Alice O’Keeffe, Books Editor at The Bookseller, said: “Our shortlists this year took the judges from Georgian London to the Second World War to contemporary New York. There are books from exciting fresh voices at the very start of their career, contrasted with books from with well-established brand authors at the top of their game. These are the books that sum up 2018 but which, we think, will be read for years to come.”
WInner: Best First Novel
The Costa Judges: ‘This ingenious, intriguing and highly original mindbender of a murder mystery gripped us all. We were all stunned that this exciting and accomplished novel, planned and plotted perfectly, is a debut. Fresh, enticing and completely unputdownable.’
Winner: Best Novel
Emma Bradshaw, Head of Campaigns at the Booksellers Association, said: “From first time authors to literary giants, this year’s Books Are My Bag Readers Awards winners give an insight into bookseller’s and the public’s top books of the year. It’s hugely exciting to see such a large proportion of new writers on the list, showing just how much brilliant new writing talent readers have to enjoy.”
The Book of Science and Antiquities
"It would be a crime to give away anything more, but the end of this beautiful novel made me cry. Jones writes with intelligence and a lively wit, but there’s more — a warmth that forces you to care about these people as if you had met them...."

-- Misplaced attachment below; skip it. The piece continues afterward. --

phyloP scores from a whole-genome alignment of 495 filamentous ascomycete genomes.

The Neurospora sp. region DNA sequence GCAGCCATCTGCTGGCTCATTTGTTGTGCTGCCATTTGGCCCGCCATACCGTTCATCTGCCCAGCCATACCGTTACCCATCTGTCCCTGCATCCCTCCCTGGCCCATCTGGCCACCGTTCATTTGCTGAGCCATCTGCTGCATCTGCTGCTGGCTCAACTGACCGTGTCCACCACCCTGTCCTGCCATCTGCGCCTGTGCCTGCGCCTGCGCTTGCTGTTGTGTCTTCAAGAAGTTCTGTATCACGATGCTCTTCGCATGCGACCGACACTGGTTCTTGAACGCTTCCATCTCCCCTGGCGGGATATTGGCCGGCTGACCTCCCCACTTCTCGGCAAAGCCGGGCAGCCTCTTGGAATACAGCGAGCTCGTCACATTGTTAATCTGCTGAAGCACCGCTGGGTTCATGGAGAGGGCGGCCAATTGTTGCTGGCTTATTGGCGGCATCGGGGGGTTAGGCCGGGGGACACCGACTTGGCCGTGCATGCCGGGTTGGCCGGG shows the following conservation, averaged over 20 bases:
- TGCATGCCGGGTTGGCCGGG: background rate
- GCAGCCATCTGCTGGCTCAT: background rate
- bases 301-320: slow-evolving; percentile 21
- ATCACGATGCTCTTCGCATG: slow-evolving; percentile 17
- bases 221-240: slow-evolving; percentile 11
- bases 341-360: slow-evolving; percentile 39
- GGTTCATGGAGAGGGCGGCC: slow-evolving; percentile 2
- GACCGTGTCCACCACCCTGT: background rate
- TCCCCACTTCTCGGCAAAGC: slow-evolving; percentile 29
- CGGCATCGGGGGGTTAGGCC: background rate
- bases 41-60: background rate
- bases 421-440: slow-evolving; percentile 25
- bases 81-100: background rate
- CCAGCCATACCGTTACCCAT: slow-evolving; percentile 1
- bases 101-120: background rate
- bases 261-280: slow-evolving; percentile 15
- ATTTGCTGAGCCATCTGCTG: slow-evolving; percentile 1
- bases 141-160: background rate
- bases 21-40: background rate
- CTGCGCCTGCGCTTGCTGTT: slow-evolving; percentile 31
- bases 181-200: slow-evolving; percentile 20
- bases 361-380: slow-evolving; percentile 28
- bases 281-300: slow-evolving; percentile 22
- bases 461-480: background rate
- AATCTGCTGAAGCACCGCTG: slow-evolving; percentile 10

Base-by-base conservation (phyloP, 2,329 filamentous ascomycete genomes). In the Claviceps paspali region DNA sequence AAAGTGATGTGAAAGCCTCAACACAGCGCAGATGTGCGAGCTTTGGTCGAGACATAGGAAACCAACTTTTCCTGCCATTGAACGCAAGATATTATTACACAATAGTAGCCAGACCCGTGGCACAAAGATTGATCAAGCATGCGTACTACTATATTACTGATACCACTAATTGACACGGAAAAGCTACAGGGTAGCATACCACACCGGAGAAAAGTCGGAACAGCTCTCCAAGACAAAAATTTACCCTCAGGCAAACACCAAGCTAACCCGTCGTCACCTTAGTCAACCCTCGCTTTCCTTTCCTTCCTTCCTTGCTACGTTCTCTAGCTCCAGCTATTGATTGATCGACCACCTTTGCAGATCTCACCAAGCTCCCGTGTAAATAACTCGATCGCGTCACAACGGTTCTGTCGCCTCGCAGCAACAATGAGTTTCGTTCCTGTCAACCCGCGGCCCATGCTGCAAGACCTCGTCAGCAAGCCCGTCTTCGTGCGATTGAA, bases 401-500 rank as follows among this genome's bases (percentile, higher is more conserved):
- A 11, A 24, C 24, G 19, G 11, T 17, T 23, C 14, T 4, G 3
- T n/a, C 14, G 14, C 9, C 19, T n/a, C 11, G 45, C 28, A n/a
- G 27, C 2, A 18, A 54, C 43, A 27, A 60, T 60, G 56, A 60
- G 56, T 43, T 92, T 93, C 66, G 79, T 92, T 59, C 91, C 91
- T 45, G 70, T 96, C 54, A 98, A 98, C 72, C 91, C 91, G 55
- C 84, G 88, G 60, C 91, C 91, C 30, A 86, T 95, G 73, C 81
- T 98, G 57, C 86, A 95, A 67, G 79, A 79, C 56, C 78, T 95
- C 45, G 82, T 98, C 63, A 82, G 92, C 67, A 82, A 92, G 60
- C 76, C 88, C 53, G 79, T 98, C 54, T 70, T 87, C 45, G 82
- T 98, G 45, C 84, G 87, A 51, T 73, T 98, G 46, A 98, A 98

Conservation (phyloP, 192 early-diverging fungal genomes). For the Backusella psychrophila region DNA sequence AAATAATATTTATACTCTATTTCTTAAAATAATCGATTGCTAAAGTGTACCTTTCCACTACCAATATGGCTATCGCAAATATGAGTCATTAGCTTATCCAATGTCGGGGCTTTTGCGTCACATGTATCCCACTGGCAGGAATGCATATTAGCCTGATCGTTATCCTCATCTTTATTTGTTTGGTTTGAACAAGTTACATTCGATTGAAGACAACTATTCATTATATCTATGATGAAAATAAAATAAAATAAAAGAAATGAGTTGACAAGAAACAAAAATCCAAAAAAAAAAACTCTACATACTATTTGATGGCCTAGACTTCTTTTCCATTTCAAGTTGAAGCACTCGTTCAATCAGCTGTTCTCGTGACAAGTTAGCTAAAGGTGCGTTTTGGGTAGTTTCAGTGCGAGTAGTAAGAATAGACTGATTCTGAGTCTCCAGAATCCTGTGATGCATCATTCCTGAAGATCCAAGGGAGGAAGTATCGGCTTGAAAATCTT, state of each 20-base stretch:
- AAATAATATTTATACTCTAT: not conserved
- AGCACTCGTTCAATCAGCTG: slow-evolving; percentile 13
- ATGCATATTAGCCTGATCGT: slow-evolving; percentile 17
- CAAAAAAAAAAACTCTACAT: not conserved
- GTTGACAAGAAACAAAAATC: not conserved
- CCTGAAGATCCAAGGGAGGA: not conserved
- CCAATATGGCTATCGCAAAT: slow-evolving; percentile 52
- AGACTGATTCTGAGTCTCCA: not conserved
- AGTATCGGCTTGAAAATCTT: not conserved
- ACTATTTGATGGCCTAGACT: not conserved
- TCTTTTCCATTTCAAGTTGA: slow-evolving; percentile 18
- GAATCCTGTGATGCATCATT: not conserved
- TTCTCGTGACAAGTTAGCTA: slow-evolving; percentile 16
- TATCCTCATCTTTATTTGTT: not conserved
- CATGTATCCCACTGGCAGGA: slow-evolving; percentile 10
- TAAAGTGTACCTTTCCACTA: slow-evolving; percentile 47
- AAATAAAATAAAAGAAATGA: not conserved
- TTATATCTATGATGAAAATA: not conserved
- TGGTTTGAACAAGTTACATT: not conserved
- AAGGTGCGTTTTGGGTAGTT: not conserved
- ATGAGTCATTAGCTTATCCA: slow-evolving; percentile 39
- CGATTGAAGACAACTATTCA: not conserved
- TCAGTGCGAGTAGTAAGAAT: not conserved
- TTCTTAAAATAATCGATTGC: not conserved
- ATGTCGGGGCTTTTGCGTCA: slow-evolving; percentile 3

— The Times
3 out of 5
A man wakes in a forest with no knowledge of who he is. At a nearby Georgian mansion, he discovers he is a guest at a party at which a murder will take place. Then he wakes up in the body of another character. Turton’s mind-bending story (winner of the 2018 Costa award for first novel; the overall winner is announced this Tuesday) is an exuberant mash-up of an Agatha Christie-style murder mystery and time-travelling, body-swap science fiction. Ingenious.
This is a fabulously dark and witty concept, executed with quite some panache by debut author Stuart Turton. The way in which the narrator gradually learns how to make use of each of his hosts’ unique abilities – charm, worldly connections, intelligence, discipline, and so on – is amusing enough, but it is the way in which he is forced to come to terms and even fight with the darker side of the characters he inhabits which makes the story quite memorable.
The price Turton pays for this is a loss of emotional engagement on the reader’s part. But as an intellectual thriller, the book can’t be faulted, and in the end, it’s the story that triumphs, with a series of last-minute revelations as dazzling as the finale of a fireworks show. I’m not sure it entirely makes sense, when all’s said and done – but who cares?
High-concept crime fiction indeed — Stuart Turton’s remarkable debut is something the reader will not have encountered before, even though it’s a mélange of existing elements: a bizarre (but mesmerising) synthesis of Groundhog Day, Agatha Christie country-house whodunnit and the vintage British chiller Dead of Night.
This is an astonishingly polished debut. Turton, a teacher and journalist, cites as his influences Groundhog Day and Quantum Leap, the popular television series of the 1990s. Perhaps so, but his novel is more original and takes more risks than either.
The reader needs their wits about them every bit as much as the hosts. The Seven Deaths Of Evelyn Hardcastle may tie your brain in knots but it is an impressive feat with all loose threads satisfyingly tied by the end, making for an exhilarating, unsettling and invigoratingly original read.